William Morris (1834-1896) silk on silk, with linen backing, probably made by Catherine Holiday image courtesy of the Metropolitan Museum of Art, New York
It is likely that much of Morris's preference for medieval textiles was formed during his brief apprenticeship with G.E.Street. Street had co-written a book on Ecclesiastical Embroidery in 1848, and was a staunch advocate of abandoning faddish woolen work on canvas in favour of more expressive embroidery techniques based on Opus Anglicanum, a surface embroidery technique popular in medieval England.
Morris taught himself embroidery, working with wool on a frame custom-built from an old example. Once he had mastered the technique he trained his wife Jane, her sister Bessie Burden and others to execute designs to his specifications. When "embroideries of all kinds" were offered through Morris, Marshall, Faulkner & Co. catalogues, church embroidery became and remained an important line of business for its successor companies into the twentieth century. By the 1870s, the firm was offering both embroidery patterns and finished works. Following in Street's footsteps, Morris became active in the growing movement to return originality and mastery of technique to embroidery, and was one of the first designers associated with the Royal School of Art Needlework with its aim to "restore Ornamental Needlework for secular purposes to the high place it once held among decorative arts.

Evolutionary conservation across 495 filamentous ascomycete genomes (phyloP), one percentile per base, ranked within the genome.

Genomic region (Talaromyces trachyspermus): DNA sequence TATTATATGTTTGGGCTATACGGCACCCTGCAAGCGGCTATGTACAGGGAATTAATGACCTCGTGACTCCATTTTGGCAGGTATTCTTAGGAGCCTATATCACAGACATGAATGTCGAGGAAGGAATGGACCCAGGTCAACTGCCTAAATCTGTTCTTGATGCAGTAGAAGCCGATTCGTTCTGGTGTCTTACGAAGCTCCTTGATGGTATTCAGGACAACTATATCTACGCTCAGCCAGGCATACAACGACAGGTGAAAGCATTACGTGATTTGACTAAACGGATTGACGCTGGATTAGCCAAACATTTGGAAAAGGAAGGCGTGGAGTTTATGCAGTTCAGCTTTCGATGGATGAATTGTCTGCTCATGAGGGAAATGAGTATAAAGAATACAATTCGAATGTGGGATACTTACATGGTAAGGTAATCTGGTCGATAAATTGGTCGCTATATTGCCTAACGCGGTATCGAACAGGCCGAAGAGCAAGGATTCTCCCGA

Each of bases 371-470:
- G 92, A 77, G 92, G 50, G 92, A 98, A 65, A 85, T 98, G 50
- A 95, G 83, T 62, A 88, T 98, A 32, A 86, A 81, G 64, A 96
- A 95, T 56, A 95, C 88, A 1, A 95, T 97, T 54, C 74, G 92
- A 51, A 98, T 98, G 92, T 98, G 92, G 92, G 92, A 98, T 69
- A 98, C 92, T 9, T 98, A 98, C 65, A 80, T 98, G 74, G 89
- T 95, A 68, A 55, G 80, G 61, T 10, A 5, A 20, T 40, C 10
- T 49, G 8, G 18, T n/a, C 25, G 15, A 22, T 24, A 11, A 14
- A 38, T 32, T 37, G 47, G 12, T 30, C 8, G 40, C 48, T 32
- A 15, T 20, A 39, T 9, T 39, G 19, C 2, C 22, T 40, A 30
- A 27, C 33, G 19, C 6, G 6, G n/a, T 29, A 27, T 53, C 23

Morris also employed the services of a freelance embroiderer, Catherine Holiday, which enabled him to diversify and produce embroideries at the top range of the market. Luxury items would inevitably uphold the company's reputation, whilst simultaneously stimulating the sales of kits for those that could not afford such expenditure. Morris saw Catherine's embroidery whilst at lunch with her and her husband, Henry Holiday, the painter. Morris asked Catherine to execute some large designs for him, and saying that the colouring could be left to her, providing her with artistic license and individuality, such was his high regard for the quality of her work.
the above text appears on the back of the card HC-616: card size 7" x 5" (178mm x 127mm)
Note: This is a printed reproduction of an embroidery, not an embroidered card